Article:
Morning Headlines - Monday, Mar. 14, 2022

Trending U.S. & World, and Wisconsin Headlines from across the Interwebs

Morning Headlines - Monday, Mar. 14, 2022

U.S. and World Headlines

Russia Seeking Military Aid From China, Says US Official

A United States official says Russia has asked China for military equipment to use in its invasion of Ukraine, a request that heightened tensions about the ongoing war before a meeting between senior US and Chinese officials in Rome.

In advance of the talks on Monday, White House NSA Jake Sullivan bluntly warned China to avoid helping Russia evade punishment from global sanctions that have hammered the Russian economy.

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How The War In Ukraine Hurts The U.S. Economy

Russia's invasion of Ukraine threatens to pull the rug out from under our previously pretty sweet economic recovery. It's kind of a Godfather 3 moment — just when you think you're out, they pull you back in.

Why it matters: We just went through a massive economic upheaval. The recovery is still fragile — supply chains aren't fully recovered, and inflation is at record highs. Now, add on the fallout from both the war itself and the crippling economic sanctions levied against Russia for its unprovoked attack.

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Russia Moves To Categorize Facebook's Parent Company Meta As An 'Extremist Organization'

Last week, Facebook temporarily allowed users to post threats to Vladimir Putin and the Russian military forces involved in the invasion of Ukraine.

Now, Russia has declared the parent company of Facebook to be an "extremist organization," while also restricting access to the Instagram application.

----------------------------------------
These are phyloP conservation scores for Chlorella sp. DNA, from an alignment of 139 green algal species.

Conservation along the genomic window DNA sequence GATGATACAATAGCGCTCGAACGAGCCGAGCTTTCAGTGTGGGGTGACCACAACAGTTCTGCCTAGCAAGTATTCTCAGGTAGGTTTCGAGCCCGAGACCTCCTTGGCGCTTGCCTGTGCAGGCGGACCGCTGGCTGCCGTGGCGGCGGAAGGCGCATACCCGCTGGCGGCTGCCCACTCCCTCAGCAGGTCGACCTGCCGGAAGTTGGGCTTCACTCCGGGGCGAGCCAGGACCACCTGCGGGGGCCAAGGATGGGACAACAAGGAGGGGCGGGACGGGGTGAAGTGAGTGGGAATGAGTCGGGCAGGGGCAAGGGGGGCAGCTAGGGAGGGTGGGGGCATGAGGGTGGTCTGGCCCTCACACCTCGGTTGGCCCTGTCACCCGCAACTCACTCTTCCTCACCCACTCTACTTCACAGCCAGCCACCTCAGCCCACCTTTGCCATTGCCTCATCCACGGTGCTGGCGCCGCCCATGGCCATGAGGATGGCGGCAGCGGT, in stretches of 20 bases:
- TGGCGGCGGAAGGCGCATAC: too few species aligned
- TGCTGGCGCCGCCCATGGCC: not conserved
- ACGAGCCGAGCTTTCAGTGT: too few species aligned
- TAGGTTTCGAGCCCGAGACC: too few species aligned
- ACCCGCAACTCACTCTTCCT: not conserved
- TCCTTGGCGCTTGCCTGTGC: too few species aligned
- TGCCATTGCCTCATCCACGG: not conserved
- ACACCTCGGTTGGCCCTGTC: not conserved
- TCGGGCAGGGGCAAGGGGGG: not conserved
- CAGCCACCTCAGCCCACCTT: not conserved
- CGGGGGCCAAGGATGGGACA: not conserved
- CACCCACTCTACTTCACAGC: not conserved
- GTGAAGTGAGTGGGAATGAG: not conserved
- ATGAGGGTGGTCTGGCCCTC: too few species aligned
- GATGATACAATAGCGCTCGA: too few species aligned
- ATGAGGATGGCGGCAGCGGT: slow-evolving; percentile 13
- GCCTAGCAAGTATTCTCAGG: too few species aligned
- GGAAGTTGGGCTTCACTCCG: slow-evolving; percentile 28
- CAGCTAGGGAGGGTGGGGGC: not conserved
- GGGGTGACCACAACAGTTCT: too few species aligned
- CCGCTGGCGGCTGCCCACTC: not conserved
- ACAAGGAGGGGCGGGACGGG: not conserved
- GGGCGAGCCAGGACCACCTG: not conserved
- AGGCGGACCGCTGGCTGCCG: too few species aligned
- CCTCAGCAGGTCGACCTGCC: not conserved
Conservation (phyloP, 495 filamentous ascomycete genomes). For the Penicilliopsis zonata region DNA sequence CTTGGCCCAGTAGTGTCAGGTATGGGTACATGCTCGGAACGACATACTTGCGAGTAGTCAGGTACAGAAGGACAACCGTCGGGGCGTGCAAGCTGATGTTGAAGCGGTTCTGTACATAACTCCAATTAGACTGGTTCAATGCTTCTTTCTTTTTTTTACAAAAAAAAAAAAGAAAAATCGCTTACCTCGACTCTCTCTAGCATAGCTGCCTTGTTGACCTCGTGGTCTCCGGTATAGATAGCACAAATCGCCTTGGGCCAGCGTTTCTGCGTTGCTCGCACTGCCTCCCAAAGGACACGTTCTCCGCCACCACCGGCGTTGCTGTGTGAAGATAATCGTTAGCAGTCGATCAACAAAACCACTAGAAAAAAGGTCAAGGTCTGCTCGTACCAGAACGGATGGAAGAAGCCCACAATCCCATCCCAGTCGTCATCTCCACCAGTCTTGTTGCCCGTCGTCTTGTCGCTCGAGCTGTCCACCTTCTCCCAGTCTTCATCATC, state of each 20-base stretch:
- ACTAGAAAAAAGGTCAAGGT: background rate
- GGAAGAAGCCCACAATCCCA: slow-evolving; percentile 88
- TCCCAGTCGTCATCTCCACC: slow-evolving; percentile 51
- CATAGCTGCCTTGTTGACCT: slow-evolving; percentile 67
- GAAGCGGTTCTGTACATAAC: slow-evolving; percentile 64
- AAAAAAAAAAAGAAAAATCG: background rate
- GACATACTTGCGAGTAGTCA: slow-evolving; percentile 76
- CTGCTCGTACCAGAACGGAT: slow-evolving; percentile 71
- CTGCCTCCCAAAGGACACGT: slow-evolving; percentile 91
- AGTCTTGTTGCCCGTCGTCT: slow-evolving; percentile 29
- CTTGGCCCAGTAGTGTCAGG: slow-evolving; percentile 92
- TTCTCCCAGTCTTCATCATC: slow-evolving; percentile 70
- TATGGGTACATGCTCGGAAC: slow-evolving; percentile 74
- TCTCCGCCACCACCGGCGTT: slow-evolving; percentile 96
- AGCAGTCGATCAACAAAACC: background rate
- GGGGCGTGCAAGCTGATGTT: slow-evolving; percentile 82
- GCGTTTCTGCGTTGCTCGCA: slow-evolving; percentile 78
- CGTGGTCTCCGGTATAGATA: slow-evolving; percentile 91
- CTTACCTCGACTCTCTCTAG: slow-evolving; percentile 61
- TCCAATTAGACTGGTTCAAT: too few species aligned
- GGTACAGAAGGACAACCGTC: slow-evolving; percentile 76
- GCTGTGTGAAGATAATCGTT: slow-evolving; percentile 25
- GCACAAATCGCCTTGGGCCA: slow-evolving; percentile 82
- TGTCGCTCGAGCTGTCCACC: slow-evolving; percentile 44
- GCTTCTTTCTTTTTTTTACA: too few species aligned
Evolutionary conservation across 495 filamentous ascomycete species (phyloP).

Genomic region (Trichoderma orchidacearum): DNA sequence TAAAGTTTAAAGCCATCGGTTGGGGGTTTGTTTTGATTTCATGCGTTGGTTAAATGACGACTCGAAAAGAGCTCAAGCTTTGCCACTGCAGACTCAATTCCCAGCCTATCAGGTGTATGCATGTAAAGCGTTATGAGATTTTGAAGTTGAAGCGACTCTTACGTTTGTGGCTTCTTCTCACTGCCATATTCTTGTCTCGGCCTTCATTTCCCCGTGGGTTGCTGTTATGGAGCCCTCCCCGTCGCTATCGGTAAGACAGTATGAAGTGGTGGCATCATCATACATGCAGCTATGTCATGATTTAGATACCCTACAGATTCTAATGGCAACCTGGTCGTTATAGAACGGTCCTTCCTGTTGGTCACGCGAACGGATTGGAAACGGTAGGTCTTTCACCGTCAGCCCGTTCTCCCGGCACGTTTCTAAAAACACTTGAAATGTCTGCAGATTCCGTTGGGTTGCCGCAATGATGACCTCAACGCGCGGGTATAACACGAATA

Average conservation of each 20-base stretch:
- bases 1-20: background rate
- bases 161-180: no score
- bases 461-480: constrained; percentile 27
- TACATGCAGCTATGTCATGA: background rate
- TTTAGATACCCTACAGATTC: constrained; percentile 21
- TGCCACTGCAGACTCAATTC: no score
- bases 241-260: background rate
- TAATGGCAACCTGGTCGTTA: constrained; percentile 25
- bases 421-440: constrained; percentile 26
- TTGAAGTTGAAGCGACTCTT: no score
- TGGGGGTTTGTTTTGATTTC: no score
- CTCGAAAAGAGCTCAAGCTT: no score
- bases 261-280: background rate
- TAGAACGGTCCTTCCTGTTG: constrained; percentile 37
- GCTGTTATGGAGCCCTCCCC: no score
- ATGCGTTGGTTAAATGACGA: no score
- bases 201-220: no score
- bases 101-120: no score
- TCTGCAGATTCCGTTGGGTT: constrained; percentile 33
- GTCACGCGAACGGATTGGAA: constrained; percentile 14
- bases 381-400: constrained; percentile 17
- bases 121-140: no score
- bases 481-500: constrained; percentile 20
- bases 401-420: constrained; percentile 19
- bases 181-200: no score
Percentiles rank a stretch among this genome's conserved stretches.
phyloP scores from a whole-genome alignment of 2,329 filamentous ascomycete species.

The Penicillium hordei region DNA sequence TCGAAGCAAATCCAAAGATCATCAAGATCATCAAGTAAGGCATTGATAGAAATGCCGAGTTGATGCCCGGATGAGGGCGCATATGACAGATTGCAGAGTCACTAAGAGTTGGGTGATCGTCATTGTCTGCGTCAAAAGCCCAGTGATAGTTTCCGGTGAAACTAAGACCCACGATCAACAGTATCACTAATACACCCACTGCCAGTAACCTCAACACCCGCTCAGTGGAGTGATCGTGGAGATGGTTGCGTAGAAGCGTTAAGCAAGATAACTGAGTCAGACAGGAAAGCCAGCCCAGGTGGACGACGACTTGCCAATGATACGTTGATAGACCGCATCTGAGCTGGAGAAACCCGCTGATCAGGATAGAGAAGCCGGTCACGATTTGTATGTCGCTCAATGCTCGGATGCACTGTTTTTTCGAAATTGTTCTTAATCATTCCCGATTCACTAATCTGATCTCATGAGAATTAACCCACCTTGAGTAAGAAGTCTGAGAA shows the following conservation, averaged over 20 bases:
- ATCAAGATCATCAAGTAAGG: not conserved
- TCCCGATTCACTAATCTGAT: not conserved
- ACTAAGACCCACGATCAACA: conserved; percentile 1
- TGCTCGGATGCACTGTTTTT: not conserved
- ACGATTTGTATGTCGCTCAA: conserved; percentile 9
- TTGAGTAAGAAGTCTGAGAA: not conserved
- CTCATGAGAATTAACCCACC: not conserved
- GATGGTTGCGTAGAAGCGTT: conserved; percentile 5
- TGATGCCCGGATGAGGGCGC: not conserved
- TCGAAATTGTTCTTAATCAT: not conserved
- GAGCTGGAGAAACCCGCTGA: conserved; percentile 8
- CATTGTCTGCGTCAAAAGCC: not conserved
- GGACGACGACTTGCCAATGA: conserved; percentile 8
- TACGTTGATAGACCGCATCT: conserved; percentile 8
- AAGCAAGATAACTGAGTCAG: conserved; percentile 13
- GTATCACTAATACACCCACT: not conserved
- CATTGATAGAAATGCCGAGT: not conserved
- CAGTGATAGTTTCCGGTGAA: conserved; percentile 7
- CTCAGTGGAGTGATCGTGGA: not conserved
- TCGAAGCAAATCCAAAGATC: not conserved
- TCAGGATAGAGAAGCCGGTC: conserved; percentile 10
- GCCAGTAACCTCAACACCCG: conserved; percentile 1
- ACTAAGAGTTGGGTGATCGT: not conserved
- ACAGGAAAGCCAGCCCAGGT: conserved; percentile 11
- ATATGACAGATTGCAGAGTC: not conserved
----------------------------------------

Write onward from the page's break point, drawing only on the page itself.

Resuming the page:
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Why Americans May — Or May Not — Blame Biden For Higher Gas Prices

When President Biden announced last week that he was banning Russian oil imports to the United States to retaliate against Russia’s invasion of Ukraine, he conceded that Americans would pay more for gas as a result. “Defending freedom is going to cost,” Biden said. “It’s going to cost us as well.”

It’s a precarious situation for Biden because inflation and, in particular, higher gas prices — including those spurred by overseas oil crises — have been shown to drag down presidential approval. At the same time, presidents haven’t always experienced lower approval as a result of these conflicts, so it’s possible that, given the situation in Ukraine, Americans won’t blame Biden for higher gas prices as they have blamed past presidents.

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Tom Brady Announces NFL Return After Brief Retirement

Tom Brady's retirement lasted 40 days. Brady said Sunday he is returning to the Tampa Bay Buccaneers for his 23rd season in the NFL. The seven-time Super Bowl champion announced his decision on Twitter and Instagram, saying he has "unfinished business.''

The announcement comes the same day Brady posted a video on his Instagram stories in which soccer star Cristiano Ronaldo asked him, "You're finished right?" Brady's answer was not audible, but the expression on his face suggested he really hadn't closed the door on retirement.

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Wisconsin Headlines

In Wisconsin, A Political Battle Over The 2020 Vote Still Rages

The primary season is already underway for this fall's midterm elections. And according to a CBS News poll, 61% of voters say they want politicians to address the voting process.